Since 1979, Marshall has produced more than 100 publications, all of which resulted from extensive on-site research across the globe, conducting over 100 damage surveys of hailstorms, hurricanes and tornadoes. Some of those storms include EF5 tornadoes in Jarrell, Texas (1997), Bridge Creek, Oklahoma (1999), Greensburg, Kansas (2007), Alabama (2011), Joplin, Missouri (2011) and Moore, Oklahoma (2013). Marshall has surveyed a multitude of hurricanes as well including Alicia in Texas (1983), Hugo in South Carolina (1989), Andrew in Florida (1992), Opal in Florida (1995), Katrina in Mississippi (2005) and Ike in Texas (2008).
“Tornadoes are different from hurricanes,” Marshall said. “I can watch tornadoes at a safe distance. However, you become a prisoner trapped in the hurricane. There are many sounds. The howling of the wind through power lines and each gust seems to get stronger. At the peak of the storm, you are in white-out conditions with blinding rain blowing horizontally. You hear the snapping of trees, breaking of glass, and buzzing and popping of transformers exploding. Electric power flickers and then goes out. At night, the sky is lit up by a chorus of blue power flashes. I was amazed to watch the walls of my Airbnb apartment flex during Hurricane Florence. Each storm is different, and I always see something I hadn't seen before.”
In 2011, Marshall surveyed the destruction of the EF-5 tornado in Joplin, Missouri.
“I have seen many people lose everything including their livelihood. It's hard to imagine suddenly losing your house and your job. The damage is real and emotions are raw.”
Due to the destruction and devastation before him, Marshall said compartmentalizing becomes a necessary occupational focus.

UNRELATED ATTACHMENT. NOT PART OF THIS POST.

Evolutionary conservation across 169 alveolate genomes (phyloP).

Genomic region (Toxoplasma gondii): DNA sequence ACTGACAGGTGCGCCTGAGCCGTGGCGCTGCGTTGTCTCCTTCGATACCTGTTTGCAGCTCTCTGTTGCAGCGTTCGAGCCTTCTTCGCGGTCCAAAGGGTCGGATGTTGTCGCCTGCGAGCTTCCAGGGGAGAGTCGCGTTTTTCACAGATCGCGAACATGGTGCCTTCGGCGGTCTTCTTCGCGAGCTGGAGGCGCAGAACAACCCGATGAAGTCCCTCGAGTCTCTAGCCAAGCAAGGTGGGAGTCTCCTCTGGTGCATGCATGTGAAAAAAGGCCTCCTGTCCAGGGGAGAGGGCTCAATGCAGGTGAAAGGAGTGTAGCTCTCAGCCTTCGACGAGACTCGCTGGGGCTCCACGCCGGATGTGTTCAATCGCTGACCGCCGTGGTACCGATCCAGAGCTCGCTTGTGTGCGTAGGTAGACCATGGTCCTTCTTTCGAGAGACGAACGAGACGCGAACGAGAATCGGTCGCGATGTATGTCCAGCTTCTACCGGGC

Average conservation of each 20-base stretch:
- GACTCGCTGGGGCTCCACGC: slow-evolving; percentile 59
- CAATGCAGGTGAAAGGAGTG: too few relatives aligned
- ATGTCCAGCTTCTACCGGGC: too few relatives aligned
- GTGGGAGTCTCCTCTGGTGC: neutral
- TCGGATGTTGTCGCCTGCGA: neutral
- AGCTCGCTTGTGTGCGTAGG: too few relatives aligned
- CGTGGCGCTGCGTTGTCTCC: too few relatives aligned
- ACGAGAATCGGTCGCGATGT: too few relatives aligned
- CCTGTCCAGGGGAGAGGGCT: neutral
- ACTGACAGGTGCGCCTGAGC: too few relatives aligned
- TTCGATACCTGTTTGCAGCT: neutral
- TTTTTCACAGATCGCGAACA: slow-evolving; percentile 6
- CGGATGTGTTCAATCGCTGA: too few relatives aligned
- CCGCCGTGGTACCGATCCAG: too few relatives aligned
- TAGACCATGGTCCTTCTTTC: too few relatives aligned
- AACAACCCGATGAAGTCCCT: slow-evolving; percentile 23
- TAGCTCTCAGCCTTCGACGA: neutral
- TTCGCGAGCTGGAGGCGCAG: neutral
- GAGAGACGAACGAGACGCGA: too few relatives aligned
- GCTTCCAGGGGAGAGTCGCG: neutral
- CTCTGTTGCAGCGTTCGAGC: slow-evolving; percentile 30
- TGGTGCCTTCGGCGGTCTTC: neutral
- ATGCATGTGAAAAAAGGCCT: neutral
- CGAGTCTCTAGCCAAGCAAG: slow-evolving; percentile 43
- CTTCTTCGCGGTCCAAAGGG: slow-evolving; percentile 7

“The destruction is mother nature's fingerprint,” Marshall said. “I look for clues on how buildings fail by studying the damage. We can learn from disasters. Disasters are sad, but they're always going to be there. We have a choice to either learn about disasters or not. I'd rather learn.”
Marshall has made a point over the course of his career to lend his expertise and knowledge to those he feels need to know the true damage a powerful storm can create: builders.
“I like to go to conferences where there are builders, roofers and people in the construction industry,” Marshall said. “The building code is a minimum. I think we should push to build better and there's nothing wrong with building above the code. It can be done economically.”
Even during Marshall's downtime, he is storm chasing. He has filmed more than 200 tornadoes and experienced some 17 hurricanes riding out Hurricane Ivan in Pensacola, Florida in 2004, Hurricane Katrina in Slidell, Louisiana in 2005 and Hurricane Ike in Galveston, Texas in 2008.